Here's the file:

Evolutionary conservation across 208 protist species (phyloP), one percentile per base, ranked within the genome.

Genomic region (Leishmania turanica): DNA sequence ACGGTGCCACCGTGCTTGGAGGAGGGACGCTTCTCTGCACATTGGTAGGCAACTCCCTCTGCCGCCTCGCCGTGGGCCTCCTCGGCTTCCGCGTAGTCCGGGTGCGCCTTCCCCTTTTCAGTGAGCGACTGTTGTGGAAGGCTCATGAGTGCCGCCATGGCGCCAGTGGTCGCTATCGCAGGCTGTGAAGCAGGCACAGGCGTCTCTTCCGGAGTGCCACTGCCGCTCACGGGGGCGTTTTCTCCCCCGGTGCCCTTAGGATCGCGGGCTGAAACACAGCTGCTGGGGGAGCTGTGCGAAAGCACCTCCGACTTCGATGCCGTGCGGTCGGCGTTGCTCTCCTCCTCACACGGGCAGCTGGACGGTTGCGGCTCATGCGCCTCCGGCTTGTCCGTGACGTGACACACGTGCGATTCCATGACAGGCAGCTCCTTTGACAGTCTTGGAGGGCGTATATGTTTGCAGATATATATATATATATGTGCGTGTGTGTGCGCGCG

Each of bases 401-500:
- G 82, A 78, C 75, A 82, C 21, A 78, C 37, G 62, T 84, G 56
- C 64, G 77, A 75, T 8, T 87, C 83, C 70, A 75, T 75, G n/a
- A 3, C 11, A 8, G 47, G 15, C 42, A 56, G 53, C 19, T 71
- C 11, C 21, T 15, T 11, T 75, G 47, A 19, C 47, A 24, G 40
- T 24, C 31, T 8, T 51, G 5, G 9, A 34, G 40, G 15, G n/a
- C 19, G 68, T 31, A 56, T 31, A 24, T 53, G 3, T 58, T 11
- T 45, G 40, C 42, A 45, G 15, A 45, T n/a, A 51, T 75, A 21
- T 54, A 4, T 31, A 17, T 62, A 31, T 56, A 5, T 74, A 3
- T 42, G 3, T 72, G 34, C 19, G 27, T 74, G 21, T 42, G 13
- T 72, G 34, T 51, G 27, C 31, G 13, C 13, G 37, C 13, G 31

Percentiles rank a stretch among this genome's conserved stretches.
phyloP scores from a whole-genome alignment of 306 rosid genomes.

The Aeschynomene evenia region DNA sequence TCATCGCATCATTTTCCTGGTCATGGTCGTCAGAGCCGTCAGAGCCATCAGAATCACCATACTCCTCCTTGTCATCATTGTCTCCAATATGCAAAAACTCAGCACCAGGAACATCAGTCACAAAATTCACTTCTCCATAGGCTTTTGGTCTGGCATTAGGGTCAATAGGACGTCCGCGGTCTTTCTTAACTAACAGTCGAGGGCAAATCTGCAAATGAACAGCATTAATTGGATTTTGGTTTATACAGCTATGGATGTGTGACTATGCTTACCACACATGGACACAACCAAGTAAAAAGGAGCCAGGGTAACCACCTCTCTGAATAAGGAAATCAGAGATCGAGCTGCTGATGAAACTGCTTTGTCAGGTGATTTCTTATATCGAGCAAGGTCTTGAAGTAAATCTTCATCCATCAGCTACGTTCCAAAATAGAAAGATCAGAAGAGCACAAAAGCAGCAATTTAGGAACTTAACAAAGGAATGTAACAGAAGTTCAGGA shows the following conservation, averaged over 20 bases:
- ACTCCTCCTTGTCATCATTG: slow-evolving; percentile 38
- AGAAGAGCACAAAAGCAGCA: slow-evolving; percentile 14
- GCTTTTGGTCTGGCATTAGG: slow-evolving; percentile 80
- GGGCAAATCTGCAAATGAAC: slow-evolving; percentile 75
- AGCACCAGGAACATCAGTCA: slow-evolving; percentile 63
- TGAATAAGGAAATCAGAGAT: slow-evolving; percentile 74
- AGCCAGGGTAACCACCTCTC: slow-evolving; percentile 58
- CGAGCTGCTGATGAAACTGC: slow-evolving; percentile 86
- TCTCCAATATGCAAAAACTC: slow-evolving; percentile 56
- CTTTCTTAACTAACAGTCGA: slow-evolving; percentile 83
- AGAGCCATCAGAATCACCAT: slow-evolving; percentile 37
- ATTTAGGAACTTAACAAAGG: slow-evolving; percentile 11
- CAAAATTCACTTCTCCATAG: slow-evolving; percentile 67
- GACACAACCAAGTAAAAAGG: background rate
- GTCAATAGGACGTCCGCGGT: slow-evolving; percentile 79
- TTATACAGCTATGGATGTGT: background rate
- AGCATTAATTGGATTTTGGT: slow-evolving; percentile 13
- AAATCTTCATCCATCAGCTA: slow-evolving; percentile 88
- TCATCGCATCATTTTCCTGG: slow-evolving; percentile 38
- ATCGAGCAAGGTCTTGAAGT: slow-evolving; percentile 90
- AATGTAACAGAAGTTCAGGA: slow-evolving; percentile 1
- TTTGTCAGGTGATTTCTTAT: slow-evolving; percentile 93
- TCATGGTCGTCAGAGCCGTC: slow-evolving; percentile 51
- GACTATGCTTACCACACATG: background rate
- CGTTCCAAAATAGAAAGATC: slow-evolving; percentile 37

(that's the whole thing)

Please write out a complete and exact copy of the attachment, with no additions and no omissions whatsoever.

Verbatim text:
Evolutionary conservation across 208 protist species (phyloP), one percentile per base, ranked within the genome.

Genomic region (Leishmania turanica): DNA sequence ACGGTGCCACCGTGCTTGGAGGAGGGACGCTTCTCTGCACATTGGTAGGCAACTCCCTCTGCCGCCTCGCCGTGGGCCTCCTCGGCTTCCGCGTAGTCCGGGTGCGCCTTCCCCTTTTCAGTGAGCGACTGTTGTGGAAGGCTCATGAGTGCCGCCATGGCGCCAGTGGTCGCTATCGCAGGCTGTGAAGCAGGCACAGGCGTCTCTTCCGGAGTGCCACTGCCGCTCACGGGGGCGTTTTCTCCCCCGGTGCCCTTAGGATCGCGGGCTGAAACACAGCTGCTGGGGGAGCTGTGCGAAAGCACCTCCGACTTCGATGCCGTGCGGTCGGCGTTGCTCTCCTCCTCACACGGGCAGCTGGACGGTTGCGGCTCATGCGCCTCCGGCTTGTCCGTGACGTGACACACGTGCGATTCCATGACAGGCAGCTCCTTTGACAGTCTTGGAGGGCGTATATGTTTGCAGATATATATATATATATGTGCGTGTGTGTGCGCGCG

Each of bases 401-500:
- G 82, A 78, C 75, A 82, C 21, A 78, C 37, G 62, T 84, G 56
- C 64, G 77, A 75, T 8, T 87, C 83, C 70, A 75, T 75, G n/a
- A 3, C 11, A 8, G 47, G 15, C 42, A 56, G 53, C 19, T 71
- C 11, C 21, T 15, T 11, T 75, G 47, A 19, C 47, A 24, G 40
- T 24, C 31, T 8, T 51, G 5, G 9, A 34, G 40, G 15, G n/a
- C 19, G 68, T 31, A 56, T 31, A 24, T 53, G 3, T 58, T 11
- T 45, G 40, C 42, A 45, G 15, A 45, T n/a, A 51, T 75, A 21
- T 54, A 4, T 31, A 17, T 62, A 31, T 56, A 5, T 74, A 3
- T 42, G 3, T 72, G 34, C 19, G 27, T 74, G 21, T 42, G 13
- T 72, G 34, T 51, G 27, C 31, G 13, C 13, G 37, C 13, G 31

Percentiles rank a stretch among this genome's conserved stretches.
phyloP scores from a whole-genome alignment of 306 rosid genomes.

The Aeschynomene evenia region DNA sequence TCATCGCATCATTTTCCTGGTCATGGTCGTCAGAGCCGTCAGAGCCATCAGAATCACCATACTCCTCCTTGTCATCATTGTCTCCAATATGCAAAAACTCAGCACCAGGAACATCAGTCACAAAATTCACTTCTCCATAGGCTTTTGGTCTGGCATTAGGGTCAATAGGACGTCCGCGGTCTTTCTTAACTAACAGTCGAGGGCAAATCTGCAAATGAACAGCATTAATTGGATTTTGGTTTATACAGCTATGGATGTGTGACTATGCTTACCACACATGGACACAACCAAGTAAAAAGGAGCCAGGGTAACCACCTCTCTGAATAAGGAAATCAGAGATCGAGCTGCTGATGAAACTGCTTTGTCAGGTGATTTCTTATATCGAGCAAGGTCTTGAAGTAAATCTTCATCCATCAGCTACGTTCCAAAATAGAAAGATCAGAAGAGCACAAAAGCAGCAATTTAGGAACTTAACAAAGGAATGTAACAGAAGTTCAGGA shows the following conservation, averaged over 20 bases:
- ACTCCTCCTTGTCATCATTG: slow-evolving; percentile 38
- AGAAGAGCACAAAAGCAGCA: slow-evolving; percentile 14
- GCTTTTGGTCTGGCATTAGG: slow-evolving; percentile 80
- GGGCAAATCTGCAAATGAAC: slow-evolving; percentile 75
- AGCACCAGGAACATCAGTCA: slow-evolving; percentile 63
- TGAATAAGGAAATCAGAGAT: slow-evolving; percentile 74
- AGCCAGGGTAACCACCTCTC: slow-evolving; percentile 58
- CGAGCTGCTGATGAAACTGC: slow-evolving; percentile 86
- TCTCCAATATGCAAAAACTC: slow-evolving; percentile 56
- CTTTCTTAACTAACAGTCGA: slow-evolving; percentile 83
- AGAGCCATCAGAATCACCAT: slow-evolving; percentile 37
- ATTTAGGAACTTAACAAAGG: slow-evolving; percentile 11
- CAAAATTCACTTCTCCATAG: slow-evolving; percentile 67
- GACACAACCAAGTAAAAAGG: background rate
- GTCAATAGGACGTCCGCGGT: slow-evolving; percentile 79
- TTATACAGCTATGGATGTGT: background rate
- AGCATTAATTGGATTTTGGT: slow-evolving; percentile 13
- AAATCTTCATCCATCAGCTA: slow-evolving; percentile 88
- TCATCGCATCATTTTCCTGG: slow-evolving; percentile 38
- ATCGAGCAAGGTCTTGAAGT: slow-evolving; percentile 90
- AATGTAACAGAAGTTCAGGA: slow-evolving; percentile 1
- TTTGTCAGGTGATTTCTTAT: slow-evolving; percentile 93
- TCATGGTCGTCAGAGCCGTC: slow-evolving; percentile 51
- GACTATGCTTACCACACATG: background rate
- CGTTCCAAAATAGAAAGATC: slow-evolving; percentile 37